Of the most influential musical figures of Victorian Britain, John Stainer must be considered a seminal personality who shaped the course of the nation’s history and progress. Though nowadays neglected as a composer, his influence as a church musician in the formation of the ‘reformed’ cathedral choir was immense and far-reaching. His work in education was indefatigable both in the world of publishing and in the inspection of schools and training colleges, and, as Professor of Music at Oxford University, he did much to change the ambience of the music degree not only through his imaginative and original lecture series but also through the example of his own work as an antiquarian and theorist. In addition to these activities, we should remember that, at the heart of Stainer’s professional life, his career was moulded by his brilliance as an organist, and it was his work as a cathedral organist and concert organist that provided a model for his many students and younger colleagues well into the twentieth century.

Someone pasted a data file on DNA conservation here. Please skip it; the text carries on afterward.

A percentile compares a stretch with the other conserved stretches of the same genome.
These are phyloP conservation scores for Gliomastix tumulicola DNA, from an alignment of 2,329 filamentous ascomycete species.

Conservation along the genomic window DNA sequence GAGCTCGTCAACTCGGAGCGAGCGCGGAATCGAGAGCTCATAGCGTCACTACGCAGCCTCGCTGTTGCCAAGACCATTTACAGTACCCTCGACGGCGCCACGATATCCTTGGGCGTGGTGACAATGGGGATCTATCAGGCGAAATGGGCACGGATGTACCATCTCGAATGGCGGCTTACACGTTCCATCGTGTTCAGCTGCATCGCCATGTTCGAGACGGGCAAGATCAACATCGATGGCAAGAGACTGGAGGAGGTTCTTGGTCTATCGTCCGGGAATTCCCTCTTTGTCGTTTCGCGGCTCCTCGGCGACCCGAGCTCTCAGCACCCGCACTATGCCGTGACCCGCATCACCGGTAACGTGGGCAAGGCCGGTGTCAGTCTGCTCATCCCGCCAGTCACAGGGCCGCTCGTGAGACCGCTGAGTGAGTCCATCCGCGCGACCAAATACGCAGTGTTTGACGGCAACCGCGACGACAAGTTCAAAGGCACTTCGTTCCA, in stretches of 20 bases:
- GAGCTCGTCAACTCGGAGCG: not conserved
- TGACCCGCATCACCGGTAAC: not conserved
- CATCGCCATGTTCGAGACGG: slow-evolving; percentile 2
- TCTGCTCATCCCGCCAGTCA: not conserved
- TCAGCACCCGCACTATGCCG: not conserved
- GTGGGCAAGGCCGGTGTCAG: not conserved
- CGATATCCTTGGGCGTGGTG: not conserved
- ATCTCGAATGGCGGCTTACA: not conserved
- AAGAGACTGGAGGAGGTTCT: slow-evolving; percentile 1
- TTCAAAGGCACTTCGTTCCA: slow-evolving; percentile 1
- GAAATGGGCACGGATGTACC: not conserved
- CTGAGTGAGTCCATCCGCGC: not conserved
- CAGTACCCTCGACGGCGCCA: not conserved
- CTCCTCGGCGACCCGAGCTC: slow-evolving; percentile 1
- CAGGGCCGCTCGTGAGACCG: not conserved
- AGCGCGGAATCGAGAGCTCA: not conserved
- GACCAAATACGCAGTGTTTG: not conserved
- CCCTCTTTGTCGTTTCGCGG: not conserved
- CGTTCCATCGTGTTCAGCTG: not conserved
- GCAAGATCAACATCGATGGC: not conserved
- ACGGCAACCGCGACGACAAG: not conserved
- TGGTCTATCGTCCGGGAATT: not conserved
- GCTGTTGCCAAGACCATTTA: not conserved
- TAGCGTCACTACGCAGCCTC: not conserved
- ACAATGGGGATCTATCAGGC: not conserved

Jeremy Dibble examines John Stainer's life in this article which first appeared in the RCO Journal of 2007.
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